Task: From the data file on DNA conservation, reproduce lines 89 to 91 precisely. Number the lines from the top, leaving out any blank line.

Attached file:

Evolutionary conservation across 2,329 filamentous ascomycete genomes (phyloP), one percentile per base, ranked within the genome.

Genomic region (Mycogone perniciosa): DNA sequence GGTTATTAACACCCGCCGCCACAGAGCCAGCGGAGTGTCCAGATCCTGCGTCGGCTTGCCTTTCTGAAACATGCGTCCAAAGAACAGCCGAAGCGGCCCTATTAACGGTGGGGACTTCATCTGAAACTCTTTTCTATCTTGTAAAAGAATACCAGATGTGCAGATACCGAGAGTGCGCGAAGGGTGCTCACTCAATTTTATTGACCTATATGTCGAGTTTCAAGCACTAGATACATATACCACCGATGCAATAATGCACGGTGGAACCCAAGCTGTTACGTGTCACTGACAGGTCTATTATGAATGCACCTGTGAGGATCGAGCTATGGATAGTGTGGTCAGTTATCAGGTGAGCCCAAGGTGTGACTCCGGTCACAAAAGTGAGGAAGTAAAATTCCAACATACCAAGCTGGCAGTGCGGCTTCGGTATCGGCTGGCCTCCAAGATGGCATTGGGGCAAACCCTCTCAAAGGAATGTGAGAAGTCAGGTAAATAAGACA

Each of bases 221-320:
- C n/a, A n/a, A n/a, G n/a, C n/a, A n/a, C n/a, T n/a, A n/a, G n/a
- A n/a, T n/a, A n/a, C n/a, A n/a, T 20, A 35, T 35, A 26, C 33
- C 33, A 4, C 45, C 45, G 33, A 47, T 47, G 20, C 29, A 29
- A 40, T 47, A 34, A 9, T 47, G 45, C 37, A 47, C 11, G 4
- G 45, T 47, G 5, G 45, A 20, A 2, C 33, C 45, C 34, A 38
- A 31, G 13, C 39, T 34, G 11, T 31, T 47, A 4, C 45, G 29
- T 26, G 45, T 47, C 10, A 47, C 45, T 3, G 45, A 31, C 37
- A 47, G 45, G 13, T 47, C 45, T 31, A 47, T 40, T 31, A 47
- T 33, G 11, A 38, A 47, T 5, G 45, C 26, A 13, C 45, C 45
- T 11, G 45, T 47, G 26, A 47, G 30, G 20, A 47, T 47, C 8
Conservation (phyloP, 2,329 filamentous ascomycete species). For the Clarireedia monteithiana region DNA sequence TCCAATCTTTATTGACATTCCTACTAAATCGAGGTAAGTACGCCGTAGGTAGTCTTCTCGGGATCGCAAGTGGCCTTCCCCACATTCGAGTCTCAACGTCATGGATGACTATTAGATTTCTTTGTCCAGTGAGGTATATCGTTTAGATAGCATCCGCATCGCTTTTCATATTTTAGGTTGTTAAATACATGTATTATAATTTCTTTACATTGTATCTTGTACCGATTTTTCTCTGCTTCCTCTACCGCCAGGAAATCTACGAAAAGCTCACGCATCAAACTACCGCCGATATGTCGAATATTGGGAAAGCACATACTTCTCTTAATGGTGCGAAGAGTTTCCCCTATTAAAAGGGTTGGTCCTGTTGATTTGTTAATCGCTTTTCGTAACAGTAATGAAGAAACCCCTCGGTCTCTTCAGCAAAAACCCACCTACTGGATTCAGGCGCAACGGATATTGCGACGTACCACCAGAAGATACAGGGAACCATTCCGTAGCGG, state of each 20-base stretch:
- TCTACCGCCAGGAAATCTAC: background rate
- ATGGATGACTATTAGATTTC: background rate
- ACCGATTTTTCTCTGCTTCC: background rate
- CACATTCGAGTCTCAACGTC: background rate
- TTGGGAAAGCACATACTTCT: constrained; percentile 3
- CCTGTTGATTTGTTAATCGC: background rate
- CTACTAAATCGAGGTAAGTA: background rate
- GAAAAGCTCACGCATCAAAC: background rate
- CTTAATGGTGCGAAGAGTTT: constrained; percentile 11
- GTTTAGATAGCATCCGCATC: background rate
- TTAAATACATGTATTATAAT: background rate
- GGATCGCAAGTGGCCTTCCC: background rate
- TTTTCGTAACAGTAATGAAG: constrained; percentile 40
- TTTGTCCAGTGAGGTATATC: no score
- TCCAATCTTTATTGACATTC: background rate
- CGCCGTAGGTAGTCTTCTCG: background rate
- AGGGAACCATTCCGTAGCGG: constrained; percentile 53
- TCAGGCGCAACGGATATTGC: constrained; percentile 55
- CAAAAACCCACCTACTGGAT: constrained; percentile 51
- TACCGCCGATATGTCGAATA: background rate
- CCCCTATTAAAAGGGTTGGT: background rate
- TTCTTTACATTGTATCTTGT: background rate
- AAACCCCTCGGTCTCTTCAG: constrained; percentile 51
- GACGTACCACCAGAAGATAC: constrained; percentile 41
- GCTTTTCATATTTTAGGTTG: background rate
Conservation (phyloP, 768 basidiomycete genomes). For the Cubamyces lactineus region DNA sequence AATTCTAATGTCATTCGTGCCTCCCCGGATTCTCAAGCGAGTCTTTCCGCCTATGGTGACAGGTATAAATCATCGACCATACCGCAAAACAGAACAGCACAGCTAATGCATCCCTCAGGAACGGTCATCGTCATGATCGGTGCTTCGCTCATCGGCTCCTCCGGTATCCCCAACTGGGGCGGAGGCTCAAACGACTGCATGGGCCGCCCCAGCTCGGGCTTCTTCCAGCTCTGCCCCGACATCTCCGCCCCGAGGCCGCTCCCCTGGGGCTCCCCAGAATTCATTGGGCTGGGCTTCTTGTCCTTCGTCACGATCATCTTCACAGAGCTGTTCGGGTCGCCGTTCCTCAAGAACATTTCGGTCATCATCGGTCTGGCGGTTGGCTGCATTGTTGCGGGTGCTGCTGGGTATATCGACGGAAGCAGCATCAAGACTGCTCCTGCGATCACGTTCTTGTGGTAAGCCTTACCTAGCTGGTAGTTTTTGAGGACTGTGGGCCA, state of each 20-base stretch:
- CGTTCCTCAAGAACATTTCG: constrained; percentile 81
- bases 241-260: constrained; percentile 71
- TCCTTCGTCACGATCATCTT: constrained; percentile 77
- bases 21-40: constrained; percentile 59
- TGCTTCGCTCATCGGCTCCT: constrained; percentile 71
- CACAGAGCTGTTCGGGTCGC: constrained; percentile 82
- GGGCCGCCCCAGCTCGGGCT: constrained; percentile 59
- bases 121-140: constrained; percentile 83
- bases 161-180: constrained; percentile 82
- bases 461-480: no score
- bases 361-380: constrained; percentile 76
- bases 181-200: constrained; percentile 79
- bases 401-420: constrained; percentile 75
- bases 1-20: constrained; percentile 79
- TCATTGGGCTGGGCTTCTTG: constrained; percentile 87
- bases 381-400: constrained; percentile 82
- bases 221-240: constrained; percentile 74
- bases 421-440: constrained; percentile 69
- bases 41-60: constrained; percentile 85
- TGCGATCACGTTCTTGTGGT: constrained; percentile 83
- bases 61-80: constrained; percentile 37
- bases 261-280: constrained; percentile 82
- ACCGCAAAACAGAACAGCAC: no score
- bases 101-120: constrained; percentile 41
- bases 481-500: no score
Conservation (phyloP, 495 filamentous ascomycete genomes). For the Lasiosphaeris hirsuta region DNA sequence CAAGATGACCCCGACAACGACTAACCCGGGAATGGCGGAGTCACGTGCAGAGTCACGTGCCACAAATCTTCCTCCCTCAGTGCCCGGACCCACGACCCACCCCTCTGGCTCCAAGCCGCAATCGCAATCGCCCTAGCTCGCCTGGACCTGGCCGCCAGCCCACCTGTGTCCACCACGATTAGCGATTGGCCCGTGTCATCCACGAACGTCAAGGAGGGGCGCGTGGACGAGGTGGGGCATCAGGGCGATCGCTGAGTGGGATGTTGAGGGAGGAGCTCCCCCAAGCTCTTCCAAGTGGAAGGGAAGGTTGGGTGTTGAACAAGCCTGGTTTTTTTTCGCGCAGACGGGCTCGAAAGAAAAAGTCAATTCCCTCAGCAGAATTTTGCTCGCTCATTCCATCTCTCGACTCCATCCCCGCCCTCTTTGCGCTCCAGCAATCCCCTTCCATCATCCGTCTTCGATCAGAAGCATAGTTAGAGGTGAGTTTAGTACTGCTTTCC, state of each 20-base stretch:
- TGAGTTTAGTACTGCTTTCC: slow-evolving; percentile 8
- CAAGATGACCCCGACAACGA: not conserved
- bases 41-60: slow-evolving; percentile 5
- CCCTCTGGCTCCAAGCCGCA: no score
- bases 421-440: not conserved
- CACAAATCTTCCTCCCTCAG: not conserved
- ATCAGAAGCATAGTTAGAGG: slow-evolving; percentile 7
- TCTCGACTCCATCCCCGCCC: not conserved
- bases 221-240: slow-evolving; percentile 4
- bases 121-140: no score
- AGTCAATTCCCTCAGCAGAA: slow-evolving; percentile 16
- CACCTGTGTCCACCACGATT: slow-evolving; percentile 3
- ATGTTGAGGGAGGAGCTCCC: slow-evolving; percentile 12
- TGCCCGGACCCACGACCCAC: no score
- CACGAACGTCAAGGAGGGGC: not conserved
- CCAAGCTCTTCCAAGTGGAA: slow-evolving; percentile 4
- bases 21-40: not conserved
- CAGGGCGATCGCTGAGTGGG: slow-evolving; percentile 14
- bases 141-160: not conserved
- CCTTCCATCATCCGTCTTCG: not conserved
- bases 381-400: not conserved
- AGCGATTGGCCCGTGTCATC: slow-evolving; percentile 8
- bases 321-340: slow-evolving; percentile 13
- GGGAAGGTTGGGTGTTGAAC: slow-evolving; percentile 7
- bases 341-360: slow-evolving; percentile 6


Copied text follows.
- bases 321-340: slow-evolving; percentile 13
- GGGAAGGTTGGGTGTTGAAC: slow-evolving; percentile 7
- bases 341-360: slow-evolving; percentile 6